Qissa-e Parsi: The Parsi Story
There is something about the Parsis—their wry humour, their distinct laughter and their inimitable wit. They embody life and eccentricity.
Qissa-e Parsi: The Parsi Story is a documentary film by Divya Cowasji and Shilpi Gulati that candidly portrays the Parsi community and celebrates their culture. The soft-hued documentary is an intimate canvas of the history of the dwindling community, their lives, the matters in question, their significant contributions to society and what it means to be a Parsi.
Directors, Divya and Shilpi have been working in the field of documentary filmmaking for the last four years. Former students at the School of
At the Lakme Fashion Week
The Designer: Salita Nanda has a degree in Fashion Business from the London College of Fashion, UK, as well as a degree in Fashion Design Technology from Milan Fashion Campus, Milan. Her mother is a fashion designer herself, so one could consider Salita’s instinctual gravitation towards the field to be rather obvious. Mother-daughter treks to the market for fabric sourcing cemented Salita’s love for texture, print and weaves. ‘From very early on, different types of textured fabrics fascinated me, and in time, I grew fond of designing and experimenting with different technologies that produced textiles,’ she says.
The Collection: Lakme Fashion
The Designer: Accessory designer Kanika Sachdeva started with the basics. After wrapping up school, she enrolled herself at The National Institute of Fashion Technology where she learnt about the different aspects of the fashion world and the dynamics of the craft. She later applied for a Masters in Design & Atelier from University for the Creative Arts, Rochester, where she explored the field even further. In 2013, after a brief stint at working with London based designers, Anya Sushko and Rachel Freire, an experience that equipped her with immense skill and knowledge of running a brand, Kanika established Square Loop,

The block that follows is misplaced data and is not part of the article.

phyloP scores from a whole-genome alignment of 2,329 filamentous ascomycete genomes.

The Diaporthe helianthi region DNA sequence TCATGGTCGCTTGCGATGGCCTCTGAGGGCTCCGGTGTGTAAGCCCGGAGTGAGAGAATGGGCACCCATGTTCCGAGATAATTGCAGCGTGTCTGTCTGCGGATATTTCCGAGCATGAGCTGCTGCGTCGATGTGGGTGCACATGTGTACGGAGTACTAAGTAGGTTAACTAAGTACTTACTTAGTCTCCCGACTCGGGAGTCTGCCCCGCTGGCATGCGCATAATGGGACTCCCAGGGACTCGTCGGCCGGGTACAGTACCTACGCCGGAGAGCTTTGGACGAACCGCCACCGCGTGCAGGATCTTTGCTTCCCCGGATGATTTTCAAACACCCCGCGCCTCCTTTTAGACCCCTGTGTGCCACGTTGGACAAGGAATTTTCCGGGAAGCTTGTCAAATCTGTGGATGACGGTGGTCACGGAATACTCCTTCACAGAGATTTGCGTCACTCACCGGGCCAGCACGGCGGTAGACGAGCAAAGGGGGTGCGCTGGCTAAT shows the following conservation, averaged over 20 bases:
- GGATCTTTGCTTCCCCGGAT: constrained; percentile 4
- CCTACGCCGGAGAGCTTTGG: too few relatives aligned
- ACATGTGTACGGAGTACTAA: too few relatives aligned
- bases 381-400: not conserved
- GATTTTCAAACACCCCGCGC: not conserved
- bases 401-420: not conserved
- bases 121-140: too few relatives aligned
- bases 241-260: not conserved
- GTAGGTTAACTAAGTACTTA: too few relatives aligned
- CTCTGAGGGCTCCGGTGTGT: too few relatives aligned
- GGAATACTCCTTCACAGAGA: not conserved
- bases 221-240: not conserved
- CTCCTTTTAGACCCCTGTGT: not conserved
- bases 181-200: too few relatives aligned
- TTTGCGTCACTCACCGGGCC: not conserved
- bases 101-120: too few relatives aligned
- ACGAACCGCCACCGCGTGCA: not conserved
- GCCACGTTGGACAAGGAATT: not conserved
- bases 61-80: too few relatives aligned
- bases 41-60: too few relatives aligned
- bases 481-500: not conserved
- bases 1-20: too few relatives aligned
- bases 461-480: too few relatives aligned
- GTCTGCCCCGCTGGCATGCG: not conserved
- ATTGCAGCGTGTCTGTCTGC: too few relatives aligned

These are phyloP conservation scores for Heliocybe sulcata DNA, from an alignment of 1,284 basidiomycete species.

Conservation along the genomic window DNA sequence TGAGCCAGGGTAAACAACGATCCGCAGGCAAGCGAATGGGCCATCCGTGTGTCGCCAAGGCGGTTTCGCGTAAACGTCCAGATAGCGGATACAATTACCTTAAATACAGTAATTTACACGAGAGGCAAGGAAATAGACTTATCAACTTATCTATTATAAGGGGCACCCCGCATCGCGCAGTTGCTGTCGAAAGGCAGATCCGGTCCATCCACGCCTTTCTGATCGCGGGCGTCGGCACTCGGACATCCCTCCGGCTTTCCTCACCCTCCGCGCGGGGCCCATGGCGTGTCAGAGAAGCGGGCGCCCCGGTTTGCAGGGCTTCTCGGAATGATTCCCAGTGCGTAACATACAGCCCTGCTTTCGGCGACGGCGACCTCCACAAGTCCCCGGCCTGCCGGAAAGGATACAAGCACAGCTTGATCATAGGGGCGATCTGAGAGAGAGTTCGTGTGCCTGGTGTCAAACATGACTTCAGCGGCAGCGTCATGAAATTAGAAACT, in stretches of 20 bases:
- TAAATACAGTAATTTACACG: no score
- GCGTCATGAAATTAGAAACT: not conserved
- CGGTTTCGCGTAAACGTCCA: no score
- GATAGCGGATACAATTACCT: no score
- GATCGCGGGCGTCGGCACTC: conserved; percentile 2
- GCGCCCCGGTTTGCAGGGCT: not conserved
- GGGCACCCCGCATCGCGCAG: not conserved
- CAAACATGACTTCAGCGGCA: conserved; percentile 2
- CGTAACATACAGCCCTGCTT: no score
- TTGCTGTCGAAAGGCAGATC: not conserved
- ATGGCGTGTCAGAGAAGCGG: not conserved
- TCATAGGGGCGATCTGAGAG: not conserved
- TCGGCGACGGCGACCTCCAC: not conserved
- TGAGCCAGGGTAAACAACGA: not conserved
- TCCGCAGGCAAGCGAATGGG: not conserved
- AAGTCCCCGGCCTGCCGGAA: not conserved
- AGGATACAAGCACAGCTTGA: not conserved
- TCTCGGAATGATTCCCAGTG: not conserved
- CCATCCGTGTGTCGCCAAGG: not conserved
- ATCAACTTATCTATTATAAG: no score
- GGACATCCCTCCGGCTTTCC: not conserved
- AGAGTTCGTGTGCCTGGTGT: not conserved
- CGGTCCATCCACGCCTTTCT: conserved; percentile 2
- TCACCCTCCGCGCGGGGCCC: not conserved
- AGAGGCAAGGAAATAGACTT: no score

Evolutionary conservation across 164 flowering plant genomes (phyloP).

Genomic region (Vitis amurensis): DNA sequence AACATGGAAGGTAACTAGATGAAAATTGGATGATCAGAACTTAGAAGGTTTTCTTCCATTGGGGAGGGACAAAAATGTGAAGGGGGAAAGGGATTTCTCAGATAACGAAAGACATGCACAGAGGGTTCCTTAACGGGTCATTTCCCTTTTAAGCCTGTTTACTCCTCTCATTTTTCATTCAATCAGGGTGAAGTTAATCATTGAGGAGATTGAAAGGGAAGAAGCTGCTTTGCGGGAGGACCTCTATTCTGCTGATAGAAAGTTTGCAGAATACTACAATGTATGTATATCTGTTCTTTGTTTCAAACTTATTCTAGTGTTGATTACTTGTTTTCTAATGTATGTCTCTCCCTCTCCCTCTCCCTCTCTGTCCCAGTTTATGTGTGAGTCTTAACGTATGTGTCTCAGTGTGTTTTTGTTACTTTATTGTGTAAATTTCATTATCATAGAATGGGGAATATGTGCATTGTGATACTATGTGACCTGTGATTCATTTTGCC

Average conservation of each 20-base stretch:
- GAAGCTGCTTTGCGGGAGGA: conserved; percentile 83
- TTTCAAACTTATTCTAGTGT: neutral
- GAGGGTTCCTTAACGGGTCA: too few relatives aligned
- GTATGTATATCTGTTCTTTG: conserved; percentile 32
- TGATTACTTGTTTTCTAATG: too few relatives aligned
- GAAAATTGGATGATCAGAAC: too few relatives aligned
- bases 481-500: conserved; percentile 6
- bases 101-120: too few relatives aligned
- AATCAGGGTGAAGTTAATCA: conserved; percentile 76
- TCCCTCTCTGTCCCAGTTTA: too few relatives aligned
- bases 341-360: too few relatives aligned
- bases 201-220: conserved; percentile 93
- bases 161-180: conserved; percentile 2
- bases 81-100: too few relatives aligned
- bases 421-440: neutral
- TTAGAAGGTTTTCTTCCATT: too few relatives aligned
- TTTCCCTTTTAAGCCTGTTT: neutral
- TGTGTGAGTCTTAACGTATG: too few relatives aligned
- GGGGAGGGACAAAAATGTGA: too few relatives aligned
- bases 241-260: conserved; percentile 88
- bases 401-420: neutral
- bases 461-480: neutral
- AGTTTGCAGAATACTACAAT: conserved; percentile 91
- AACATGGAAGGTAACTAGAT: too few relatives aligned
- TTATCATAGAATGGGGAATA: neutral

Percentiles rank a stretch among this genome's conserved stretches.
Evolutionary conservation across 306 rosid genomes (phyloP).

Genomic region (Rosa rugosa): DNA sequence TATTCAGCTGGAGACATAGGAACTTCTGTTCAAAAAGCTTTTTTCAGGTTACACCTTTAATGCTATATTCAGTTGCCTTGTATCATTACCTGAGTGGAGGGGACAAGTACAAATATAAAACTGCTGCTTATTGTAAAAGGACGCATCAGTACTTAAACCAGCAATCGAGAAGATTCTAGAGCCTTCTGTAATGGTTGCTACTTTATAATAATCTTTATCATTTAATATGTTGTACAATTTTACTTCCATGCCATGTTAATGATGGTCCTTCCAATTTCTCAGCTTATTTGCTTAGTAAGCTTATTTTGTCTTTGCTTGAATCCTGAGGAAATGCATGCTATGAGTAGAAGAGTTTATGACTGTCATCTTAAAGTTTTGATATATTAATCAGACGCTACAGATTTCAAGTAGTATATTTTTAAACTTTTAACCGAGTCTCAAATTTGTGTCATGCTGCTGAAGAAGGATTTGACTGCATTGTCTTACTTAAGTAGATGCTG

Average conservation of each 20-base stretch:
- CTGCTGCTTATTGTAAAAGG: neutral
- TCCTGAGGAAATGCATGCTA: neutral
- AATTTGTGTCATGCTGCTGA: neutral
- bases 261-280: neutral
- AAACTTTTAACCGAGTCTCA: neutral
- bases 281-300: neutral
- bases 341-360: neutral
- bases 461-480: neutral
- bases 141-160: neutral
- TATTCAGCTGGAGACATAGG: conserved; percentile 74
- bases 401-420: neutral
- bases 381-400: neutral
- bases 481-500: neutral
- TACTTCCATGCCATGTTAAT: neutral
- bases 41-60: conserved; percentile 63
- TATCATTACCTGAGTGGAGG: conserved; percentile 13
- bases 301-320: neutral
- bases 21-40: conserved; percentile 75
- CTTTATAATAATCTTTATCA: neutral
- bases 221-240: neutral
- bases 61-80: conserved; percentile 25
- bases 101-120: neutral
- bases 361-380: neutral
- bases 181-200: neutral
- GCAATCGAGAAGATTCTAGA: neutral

Sidhpur: Time Present Time Past
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Contextualize yourself in one line?
I am a seeker in quest of a balance between humanity and aesthetics.
If you had to look back on Umrao Jaan and give a blurb on the film to someone of today’s generation, how would you sum it up?
Footsteps on the sands of time, getting clearer with passing
An event from the past that has most influenced you?
Discovering the Sufiana kalaam of Kashmir—it is discovering poetry, music, time and timelessness in the same breath.
Freedom for you means?
End of human subjugation; a sense of being equal, feeling equal. In refined terms, humility.
Can you deconstruct your upcoming film, Jaanisaar?
It is based on a slice of history, which the people of our country should be aware of. It depicts the aftermath of 1857 as seen 20 years later, which could be a kernel for a sense of equality and the right to freedom.
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